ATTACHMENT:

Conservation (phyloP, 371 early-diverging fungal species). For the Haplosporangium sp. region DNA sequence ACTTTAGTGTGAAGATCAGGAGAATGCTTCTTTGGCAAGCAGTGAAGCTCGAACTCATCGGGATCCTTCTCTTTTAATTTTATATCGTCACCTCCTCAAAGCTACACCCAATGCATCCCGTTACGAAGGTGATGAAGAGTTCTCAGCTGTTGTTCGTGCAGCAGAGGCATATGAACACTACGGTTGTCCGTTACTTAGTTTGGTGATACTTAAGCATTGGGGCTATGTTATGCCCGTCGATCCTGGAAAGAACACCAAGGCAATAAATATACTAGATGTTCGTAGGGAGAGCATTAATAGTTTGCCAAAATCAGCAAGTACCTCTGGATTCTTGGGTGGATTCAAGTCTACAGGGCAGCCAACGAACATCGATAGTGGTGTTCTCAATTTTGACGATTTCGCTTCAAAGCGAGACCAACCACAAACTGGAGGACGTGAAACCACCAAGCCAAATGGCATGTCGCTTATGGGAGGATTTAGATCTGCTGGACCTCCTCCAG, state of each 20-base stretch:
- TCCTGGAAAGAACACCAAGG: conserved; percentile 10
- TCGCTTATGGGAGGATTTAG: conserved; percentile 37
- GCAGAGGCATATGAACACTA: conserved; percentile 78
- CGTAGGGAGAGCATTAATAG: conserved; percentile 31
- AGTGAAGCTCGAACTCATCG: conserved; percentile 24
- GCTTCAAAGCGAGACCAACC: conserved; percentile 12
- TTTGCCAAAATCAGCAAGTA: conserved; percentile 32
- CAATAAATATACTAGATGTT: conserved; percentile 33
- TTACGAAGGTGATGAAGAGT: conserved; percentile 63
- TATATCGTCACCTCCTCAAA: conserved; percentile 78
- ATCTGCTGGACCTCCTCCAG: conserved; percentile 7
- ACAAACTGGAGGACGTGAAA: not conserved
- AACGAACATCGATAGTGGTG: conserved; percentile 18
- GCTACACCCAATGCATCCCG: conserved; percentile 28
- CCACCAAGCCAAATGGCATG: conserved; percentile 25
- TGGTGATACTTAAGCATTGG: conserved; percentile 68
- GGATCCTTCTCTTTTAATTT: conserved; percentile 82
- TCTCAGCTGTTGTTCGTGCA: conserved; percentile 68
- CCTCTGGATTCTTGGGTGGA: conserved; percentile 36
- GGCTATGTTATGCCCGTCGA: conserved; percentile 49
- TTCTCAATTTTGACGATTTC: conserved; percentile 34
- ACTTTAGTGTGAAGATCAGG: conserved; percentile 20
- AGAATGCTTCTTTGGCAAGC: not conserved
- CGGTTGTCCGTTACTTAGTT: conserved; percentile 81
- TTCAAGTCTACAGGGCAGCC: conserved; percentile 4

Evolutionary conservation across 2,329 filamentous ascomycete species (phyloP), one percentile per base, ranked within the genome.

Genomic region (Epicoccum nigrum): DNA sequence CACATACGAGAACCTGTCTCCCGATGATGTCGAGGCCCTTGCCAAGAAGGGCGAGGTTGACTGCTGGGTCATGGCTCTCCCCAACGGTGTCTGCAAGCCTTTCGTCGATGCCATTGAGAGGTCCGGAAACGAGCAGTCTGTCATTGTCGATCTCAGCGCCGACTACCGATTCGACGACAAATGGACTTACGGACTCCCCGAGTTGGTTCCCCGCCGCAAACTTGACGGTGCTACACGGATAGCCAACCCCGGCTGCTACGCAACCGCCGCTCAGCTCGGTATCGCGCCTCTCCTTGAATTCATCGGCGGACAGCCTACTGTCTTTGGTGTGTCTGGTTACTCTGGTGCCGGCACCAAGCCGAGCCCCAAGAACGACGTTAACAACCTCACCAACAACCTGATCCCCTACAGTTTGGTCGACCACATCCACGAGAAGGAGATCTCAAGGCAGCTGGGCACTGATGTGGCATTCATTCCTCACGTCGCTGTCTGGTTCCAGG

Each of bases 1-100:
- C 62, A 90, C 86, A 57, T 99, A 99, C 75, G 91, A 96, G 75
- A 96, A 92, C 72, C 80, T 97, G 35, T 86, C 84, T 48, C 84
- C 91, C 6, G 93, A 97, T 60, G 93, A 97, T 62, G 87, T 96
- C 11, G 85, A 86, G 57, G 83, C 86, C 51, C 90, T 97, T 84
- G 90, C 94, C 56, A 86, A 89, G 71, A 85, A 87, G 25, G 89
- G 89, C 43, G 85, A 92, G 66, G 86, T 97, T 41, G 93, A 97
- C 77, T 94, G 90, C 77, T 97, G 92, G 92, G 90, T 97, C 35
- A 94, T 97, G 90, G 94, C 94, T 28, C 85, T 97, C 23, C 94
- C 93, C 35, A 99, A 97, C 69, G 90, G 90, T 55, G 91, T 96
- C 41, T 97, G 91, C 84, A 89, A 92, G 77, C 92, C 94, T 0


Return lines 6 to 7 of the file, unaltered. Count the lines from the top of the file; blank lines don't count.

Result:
- AGTGAAGCTCGAACTCATCG: conserved; percentile 24
- GCTTCAAAGCGAGACCAACC: conserved; percentile 12